Date: 12 may 2015
The Contact Theatre in Manchester is renowned for its high quality and diverse artistic programme. With experimental and bold theatre at it’s core, Contact Theatre has joined forces with the National Theatre of Scotland, acclaimed champions of storytelling and creative risk taking to produce this powerful new play, RITES.
RITES is a verbatim piece of theatre, borne out of interviews conducted with real people who have been directly affected or have some experience of Female Genital Mutilation (FGM). The people who were interviewed to make this production are from all over the UK and are FGM survivors, medical staff, health and social workers, activists and campaigners.
When the play begins, Fara (Paida Mutonono) asks us to “start by listening” and it is her direct story of FGM which forms the backbone of the production. The other characters that are presented to us also provide their viewpoints and share their stories which furthermore enriches the play giving it integrity, balance and depth. The four other members of the cast (Janet Kumah, James Mackenzie, Beth Marshall, Eleni Pavli) play a range of vibrant characters which include a group of Somali women swigging tea discussing western media and guests on a talk show with differing viewpoints. Director Cora Bissett and Co-creator Yusra Warsama’s staging does not demonise or judge victims of FGM but asks us to step back and understand a subject which is not as straightforward as we are led to believe.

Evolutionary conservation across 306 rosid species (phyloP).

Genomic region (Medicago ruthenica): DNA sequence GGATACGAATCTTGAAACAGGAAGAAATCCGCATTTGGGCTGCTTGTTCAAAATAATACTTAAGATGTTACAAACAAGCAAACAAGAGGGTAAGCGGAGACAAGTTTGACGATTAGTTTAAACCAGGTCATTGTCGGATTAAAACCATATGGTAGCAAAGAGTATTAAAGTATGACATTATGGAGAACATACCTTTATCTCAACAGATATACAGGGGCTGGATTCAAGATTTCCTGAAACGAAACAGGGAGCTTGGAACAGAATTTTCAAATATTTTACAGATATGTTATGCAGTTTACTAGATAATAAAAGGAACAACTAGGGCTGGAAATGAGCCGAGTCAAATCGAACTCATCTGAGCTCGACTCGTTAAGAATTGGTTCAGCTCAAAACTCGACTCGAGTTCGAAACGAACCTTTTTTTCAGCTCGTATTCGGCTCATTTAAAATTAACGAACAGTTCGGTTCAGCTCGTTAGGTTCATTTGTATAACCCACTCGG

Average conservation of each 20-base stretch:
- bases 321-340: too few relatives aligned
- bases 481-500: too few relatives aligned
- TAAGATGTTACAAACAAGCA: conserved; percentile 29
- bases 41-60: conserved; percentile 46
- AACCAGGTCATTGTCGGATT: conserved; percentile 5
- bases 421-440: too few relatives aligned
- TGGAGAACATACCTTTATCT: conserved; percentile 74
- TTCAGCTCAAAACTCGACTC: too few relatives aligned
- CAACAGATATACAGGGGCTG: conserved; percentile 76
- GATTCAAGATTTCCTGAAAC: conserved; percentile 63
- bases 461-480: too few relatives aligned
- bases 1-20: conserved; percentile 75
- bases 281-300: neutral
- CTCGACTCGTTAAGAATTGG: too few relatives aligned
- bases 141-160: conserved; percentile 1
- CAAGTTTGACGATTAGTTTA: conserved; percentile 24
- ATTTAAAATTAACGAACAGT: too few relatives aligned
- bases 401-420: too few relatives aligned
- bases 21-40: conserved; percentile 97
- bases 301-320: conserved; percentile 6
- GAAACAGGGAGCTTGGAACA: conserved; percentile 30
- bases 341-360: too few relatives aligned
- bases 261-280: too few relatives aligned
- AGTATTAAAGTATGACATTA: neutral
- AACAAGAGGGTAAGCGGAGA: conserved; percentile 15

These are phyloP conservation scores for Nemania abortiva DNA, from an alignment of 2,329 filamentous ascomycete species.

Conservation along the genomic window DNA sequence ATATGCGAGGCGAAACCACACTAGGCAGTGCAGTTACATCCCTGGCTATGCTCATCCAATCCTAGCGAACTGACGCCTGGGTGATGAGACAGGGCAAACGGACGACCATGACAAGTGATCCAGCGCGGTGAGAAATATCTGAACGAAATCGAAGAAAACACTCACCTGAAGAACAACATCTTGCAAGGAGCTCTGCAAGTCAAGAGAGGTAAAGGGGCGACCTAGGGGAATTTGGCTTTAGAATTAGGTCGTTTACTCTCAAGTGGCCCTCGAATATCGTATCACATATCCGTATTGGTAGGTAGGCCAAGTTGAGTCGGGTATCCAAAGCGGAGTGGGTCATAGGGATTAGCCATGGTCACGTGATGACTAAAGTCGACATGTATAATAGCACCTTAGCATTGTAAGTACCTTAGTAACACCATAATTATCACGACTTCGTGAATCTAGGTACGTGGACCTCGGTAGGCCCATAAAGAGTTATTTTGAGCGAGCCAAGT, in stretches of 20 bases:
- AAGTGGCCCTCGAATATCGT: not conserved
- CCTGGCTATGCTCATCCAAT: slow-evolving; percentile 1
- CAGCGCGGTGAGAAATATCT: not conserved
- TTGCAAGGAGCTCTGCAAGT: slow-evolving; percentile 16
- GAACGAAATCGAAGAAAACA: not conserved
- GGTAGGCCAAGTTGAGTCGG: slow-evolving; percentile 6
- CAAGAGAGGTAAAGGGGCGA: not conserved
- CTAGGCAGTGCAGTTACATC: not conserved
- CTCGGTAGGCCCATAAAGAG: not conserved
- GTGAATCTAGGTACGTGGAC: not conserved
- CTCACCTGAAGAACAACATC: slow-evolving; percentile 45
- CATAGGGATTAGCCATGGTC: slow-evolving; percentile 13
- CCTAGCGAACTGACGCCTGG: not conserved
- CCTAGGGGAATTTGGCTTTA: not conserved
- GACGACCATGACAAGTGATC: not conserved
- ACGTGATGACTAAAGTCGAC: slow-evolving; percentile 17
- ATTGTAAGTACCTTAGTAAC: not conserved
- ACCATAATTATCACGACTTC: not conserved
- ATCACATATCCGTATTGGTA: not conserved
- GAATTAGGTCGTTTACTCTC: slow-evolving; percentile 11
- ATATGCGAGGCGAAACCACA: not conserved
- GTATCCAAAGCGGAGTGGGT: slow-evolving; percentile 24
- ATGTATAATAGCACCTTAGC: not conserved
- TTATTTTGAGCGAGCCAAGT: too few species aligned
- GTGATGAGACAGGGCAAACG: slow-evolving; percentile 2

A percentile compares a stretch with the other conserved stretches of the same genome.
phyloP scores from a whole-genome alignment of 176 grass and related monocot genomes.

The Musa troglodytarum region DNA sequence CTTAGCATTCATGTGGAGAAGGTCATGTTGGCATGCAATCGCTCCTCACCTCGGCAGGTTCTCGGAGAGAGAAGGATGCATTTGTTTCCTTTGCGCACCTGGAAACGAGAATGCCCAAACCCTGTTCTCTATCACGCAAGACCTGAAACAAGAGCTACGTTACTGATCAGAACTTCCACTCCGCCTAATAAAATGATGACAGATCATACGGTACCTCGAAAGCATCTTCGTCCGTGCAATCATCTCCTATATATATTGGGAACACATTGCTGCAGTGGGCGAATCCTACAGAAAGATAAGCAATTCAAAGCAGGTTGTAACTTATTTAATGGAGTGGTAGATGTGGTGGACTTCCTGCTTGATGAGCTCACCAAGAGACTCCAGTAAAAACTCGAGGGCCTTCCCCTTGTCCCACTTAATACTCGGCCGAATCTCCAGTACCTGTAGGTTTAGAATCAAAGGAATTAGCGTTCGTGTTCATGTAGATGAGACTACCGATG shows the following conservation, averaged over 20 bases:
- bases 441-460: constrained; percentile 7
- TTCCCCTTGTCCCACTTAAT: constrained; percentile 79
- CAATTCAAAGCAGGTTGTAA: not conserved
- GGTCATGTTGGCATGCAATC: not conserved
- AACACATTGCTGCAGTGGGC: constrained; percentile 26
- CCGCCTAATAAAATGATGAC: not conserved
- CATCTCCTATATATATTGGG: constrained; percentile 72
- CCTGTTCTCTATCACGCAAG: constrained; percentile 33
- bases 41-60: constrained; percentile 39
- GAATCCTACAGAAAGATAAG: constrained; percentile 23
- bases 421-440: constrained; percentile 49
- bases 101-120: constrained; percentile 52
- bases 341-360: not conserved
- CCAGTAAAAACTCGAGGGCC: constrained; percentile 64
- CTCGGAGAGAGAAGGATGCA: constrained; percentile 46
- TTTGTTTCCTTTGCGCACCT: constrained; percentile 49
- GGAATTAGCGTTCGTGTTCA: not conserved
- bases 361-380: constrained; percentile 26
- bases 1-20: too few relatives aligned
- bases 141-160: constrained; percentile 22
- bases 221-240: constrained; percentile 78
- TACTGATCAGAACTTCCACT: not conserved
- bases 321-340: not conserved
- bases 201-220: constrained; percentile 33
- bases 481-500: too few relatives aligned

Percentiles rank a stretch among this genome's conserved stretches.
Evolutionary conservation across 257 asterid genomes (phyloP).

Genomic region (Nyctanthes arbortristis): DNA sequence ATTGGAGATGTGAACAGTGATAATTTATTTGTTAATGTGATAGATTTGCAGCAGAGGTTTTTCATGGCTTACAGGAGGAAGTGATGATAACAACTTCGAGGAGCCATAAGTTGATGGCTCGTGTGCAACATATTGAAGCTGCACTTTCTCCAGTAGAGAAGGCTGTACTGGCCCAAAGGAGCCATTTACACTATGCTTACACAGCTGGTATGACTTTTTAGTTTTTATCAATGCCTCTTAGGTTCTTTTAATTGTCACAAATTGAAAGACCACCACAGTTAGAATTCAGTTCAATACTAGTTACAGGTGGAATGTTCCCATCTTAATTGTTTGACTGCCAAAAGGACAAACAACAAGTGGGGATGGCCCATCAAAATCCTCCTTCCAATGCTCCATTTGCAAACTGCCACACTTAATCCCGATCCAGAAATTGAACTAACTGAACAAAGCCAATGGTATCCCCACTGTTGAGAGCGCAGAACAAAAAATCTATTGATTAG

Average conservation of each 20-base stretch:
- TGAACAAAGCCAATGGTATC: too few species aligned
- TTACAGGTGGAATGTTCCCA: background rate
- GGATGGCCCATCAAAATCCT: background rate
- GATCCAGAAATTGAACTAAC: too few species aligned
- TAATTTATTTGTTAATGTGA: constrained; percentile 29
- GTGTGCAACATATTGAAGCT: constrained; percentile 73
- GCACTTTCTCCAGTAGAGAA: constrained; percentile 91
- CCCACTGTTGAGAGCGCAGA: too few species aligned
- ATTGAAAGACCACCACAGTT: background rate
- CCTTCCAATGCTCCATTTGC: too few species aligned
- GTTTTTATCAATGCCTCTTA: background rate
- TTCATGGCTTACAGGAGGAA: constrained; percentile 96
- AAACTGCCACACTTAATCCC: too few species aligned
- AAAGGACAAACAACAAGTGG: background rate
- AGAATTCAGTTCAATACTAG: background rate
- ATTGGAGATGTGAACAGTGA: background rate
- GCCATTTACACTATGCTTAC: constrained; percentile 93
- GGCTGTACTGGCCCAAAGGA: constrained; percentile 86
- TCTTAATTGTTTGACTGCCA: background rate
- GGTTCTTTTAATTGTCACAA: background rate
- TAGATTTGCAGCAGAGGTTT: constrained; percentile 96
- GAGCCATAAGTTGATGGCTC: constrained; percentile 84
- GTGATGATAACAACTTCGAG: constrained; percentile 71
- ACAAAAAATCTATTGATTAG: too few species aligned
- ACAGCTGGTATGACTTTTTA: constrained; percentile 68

RITES is an accomplished example of verbatim theatre – performances are all strong with each character’s mannerisms, stumble for words and idiosyncrasies adding to their credibility. And despite the heavy subject matter, the play does have a scattering of humour too particularly from female Muslim Chaplain Abhaya (Elena Pavli) and midwife Vanessa (Beth Marshall).
Jessica Worrall’s set design is perfectly simple allowing each of the characters and their narratives to shine through. Projections are used on stark white hospital screens, some are powerful signifiers such as razor blades whereas as others simply suggest Fara’s search for reason and truth with images of her google searches and tense skype calls to her mother.
After the 90 minutes of theatre, I walked out into Manchester with a different mindset on the subject of FGM and definitely a deeper understanding. I also felt hopeful for the future – FGM cannot be condoned but in order for us to change it, we have to step back, listen and gather facts so that we can challenge it and eventually put an end to this abusive practice.
Rites is at Contact Theatre until 14 May 2015 (with a women only performance on 13 May at 12:30pm) before continuing its tour at Tobacco Factory Theatres, Bristol from 19 May -23 May 2015 and then Traverse Theatre, Edinburgh from 26 May- 30 May 2015.